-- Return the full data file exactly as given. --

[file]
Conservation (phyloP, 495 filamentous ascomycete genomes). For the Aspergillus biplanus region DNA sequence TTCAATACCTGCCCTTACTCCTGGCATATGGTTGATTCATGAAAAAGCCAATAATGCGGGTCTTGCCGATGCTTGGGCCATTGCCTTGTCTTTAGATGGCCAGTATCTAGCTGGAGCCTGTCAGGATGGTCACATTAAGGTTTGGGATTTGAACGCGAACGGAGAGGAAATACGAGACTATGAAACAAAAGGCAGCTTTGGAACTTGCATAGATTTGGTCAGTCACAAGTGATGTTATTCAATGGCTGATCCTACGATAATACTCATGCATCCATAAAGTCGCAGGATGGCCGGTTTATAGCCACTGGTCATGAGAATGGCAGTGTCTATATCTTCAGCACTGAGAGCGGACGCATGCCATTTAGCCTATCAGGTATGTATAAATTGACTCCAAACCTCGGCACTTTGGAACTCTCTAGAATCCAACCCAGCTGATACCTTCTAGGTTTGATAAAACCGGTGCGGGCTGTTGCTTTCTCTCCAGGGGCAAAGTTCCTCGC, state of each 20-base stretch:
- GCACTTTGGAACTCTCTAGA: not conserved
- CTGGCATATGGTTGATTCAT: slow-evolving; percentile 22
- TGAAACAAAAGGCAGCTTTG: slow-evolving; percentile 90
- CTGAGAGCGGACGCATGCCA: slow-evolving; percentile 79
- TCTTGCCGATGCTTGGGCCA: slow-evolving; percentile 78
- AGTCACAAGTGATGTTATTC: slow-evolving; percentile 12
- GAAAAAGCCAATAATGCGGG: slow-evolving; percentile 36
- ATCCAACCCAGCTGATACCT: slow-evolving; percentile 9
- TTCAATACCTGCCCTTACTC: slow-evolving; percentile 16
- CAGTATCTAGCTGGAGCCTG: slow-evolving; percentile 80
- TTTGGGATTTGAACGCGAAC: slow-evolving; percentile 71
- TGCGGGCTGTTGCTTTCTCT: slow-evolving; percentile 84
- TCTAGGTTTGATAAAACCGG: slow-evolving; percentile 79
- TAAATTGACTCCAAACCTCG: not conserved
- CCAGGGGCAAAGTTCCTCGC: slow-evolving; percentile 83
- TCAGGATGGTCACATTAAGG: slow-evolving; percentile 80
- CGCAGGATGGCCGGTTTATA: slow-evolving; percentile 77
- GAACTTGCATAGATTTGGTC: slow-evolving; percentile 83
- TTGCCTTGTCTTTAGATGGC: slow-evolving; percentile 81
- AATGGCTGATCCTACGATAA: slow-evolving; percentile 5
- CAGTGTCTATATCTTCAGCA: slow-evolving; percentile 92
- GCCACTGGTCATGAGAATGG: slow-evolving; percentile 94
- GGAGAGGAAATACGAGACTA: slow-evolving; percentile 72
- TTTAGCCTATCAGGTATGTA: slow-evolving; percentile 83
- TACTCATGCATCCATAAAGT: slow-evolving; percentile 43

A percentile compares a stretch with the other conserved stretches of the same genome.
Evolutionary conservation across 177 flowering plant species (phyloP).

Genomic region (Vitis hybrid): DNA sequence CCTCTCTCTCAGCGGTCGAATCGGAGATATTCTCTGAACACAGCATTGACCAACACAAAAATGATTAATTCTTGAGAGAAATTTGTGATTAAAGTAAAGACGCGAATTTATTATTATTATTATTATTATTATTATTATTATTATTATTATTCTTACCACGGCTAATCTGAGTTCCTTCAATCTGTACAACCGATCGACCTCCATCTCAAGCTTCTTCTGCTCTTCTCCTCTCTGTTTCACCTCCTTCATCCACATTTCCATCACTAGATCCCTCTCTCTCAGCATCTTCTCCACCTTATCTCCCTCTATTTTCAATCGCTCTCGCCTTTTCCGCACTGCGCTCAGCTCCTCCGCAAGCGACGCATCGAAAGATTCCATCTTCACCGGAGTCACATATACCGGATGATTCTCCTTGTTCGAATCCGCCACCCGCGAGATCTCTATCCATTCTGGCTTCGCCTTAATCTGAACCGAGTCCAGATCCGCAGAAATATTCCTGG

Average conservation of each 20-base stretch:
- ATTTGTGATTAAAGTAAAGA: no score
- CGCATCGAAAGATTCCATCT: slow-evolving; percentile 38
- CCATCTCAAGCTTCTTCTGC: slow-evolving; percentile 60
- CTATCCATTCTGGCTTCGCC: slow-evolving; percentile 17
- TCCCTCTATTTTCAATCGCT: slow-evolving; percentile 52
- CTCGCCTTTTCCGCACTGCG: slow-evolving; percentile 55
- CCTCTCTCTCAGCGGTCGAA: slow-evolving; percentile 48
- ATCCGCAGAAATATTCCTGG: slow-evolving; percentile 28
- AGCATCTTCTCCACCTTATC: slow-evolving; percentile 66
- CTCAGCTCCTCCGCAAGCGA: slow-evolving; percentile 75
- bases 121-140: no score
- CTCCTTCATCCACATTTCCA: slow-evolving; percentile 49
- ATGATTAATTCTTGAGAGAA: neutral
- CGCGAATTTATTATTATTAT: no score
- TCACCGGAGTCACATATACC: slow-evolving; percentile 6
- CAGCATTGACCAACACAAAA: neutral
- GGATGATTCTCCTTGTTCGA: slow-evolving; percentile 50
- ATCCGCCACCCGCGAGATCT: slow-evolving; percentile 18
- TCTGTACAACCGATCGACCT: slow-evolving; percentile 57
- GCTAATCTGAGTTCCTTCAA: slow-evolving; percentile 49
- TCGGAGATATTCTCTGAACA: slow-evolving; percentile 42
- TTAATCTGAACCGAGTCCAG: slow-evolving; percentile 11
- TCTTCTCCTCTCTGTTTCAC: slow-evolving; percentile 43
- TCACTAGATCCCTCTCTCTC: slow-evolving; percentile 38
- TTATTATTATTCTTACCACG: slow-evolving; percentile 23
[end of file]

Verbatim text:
Conservation (phyloP, 495 filamentous ascomycete genomes). For the Aspergillus biplanus region DNA sequence TTCAATACCTGCCCTTACTCCTGGCATATGGTTGATTCATGAAAAAGCCAATAATGCGGGTCTTGCCGATGCTTGGGCCATTGCCTTGTCTTTAGATGGCCAGTATCTAGCTGGAGCCTGTCAGGATGGTCACATTAAGGTTTGGGATTTGAACGCGAACGGAGAGGAAATACGAGACTATGAAACAAAAGGCAGCTTTGGAACTTGCATAGATTTGGTCAGTCACAAGTGATGTTATTCAATGGCTGATCCTACGATAATACTCATGCATCCATAAAGTCGCAGGATGGCCGGTTTATAGCCACTGGTCATGAGAATGGCAGTGTCTATATCTTCAGCACTGAGAGCGGACGCATGCCATTTAGCCTATCAGGTATGTATAAATTGACTCCAAACCTCGGCACTTTGGAACTCTCTAGAATCCAACCCAGCTGATACCTTCTAGGTTTGATAAAACCGGTGCGGGCTGTTGCTTTCTCTCCAGGGGCAAAGTTCCTCGC, state of each 20-base stretch:
- GCACTTTGGAACTCTCTAGA: not conserved
- CTGGCATATGGTTGATTCAT: slow-evolving; percentile 22
- TGAAACAAAAGGCAGCTTTG: slow-evolving; percentile 90
- CTGAGAGCGGACGCATGCCA: slow-evolving; percentile 79
- TCTTGCCGATGCTTGGGCCA: slow-evolving; percentile 78
- AGTCACAAGTGATGTTATTC: slow-evolving; percentile 12
- GAAAAAGCCAATAATGCGGG: slow-evolving; percentile 36
- ATCCAACCCAGCTGATACCT: slow-evolving; percentile 9
- TTCAATACCTGCCCTTACTC: slow-evolving; percentile 16
- CAGTATCTAGCTGGAGCCTG: slow-evolving; percentile 80
- TTTGGGATTTGAACGCGAAC: slow-evolving; percentile 71
- TGCGGGCTGTTGCTTTCTCT: slow-evolving; percentile 84
- TCTAGGTTTGATAAAACCGG: slow-evolving; percentile 79
- TAAATTGACTCCAAACCTCG: not conserved
- CCAGGGGCAAAGTTCCTCGC: slow-evolving; percentile 83
- TCAGGATGGTCACATTAAGG: slow-evolving; percentile 80
- CGCAGGATGGCCGGTTTATA: slow-evolving; percentile 77
- GAACTTGCATAGATTTGGTC: slow-evolving; percentile 83
- TTGCCTTGTCTTTAGATGGC: slow-evolving; percentile 81
- AATGGCTGATCCTACGATAA: slow-evolving; percentile 5
- CAGTGTCTATATCTTCAGCA: slow-evolving; percentile 92
- GCCACTGGTCATGAGAATGG: slow-evolving; percentile 94
- GGAGAGGAAATACGAGACTA: slow-evolving; percentile 72
- TTTAGCCTATCAGGTATGTA: slow-evolving; percentile 83
- TACTCATGCATCCATAAAGT: slow-evolving; percentile 43

A percentile compares a stretch with the other conserved stretches of the same genome.
Evolutionary conservation across 177 flowering plant species (phyloP).

Genomic region (Vitis hybrid): DNA sequence CCTCTCTCTCAGCGGTCGAATCGGAGATATTCTCTGAACACAGCATTGACCAACACAAAAATGATTAATTCTTGAGAGAAATTTGTGATTAAAGTAAAGACGCGAATTTATTATTATTATTATTATTATTATTATTATTATTATTATTATTCTTACCACGGCTAATCTGAGTTCCTTCAATCTGTACAACCGATCGACCTCCATCTCAAGCTTCTTCTGCTCTTCTCCTCTCTGTTTCACCTCCTTCATCCACATTTCCATCACTAGATCCCTCTCTCTCAGCATCTTCTCCACCTTATCTCCCTCTATTTTCAATCGCTCTCGCCTTTTCCGCACTGCGCTCAGCTCCTCCGCAAGCGACGCATCGAAAGATTCCATCTTCACCGGAGTCACATATACCGGATGATTCTCCTTGTTCGAATCCGCCACCCGCGAGATCTCTATCCATTCTGGCTTCGCCTTAATCTGAACCGAGTCCAGATCCGCAGAAATATTCCTGG

Average conservation of each 20-base stretch:
- ATTTGTGATTAAAGTAAAGA: no score
- CGCATCGAAAGATTCCATCT: slow-evolving; percentile 38
- CCATCTCAAGCTTCTTCTGC: slow-evolving; percentile 60
- CTATCCATTCTGGCTTCGCC: slow-evolving; percentile 17
- TCCCTCTATTTTCAATCGCT: slow-evolving; percentile 52
- CTCGCCTTTTCCGCACTGCG: slow-evolving; percentile 55
- CCTCTCTCTCAGCGGTCGAA: slow-evolving; percentile 48
- ATCCGCAGAAATATTCCTGG: slow-evolving; percentile 28
- AGCATCTTCTCCACCTTATC: slow-evolving; percentile 66
- CTCAGCTCCTCCGCAAGCGA: slow-evolving; percentile 75
- bases 121-140: no score
- CTCCTTCATCCACATTTCCA: slow-evolving; percentile 49
- ATGATTAATTCTTGAGAGAA: neutral
- CGCGAATTTATTATTATTAT: no score
- TCACCGGAGTCACATATACC: slow-evolving; percentile 6
- CAGCATTGACCAACACAAAA: neutral
- GGATGATTCTCCTTGTTCGA: slow-evolving; percentile 50
- ATCCGCCACCCGCGAGATCT: slow-evolving; percentile 18
- TCTGTACAACCGATCGACCT: slow-evolving; percentile 57
- GCTAATCTGAGTTCCTTCAA: slow-evolving; percentile 49
- TCGGAGATATTCTCTGAACA: slow-evolving; percentile 42
- TTAATCTGAACCGAGTCCAG: slow-evolving; percentile 11
- TCTTCTCCTCTCTGTTTCAC: slow-evolving; percentile 43
- TCACTAGATCCCTCTCTCTC: slow-evolving; percentile 38
- TTATTATTATTCTTACCACG: slow-evolving; percentile 23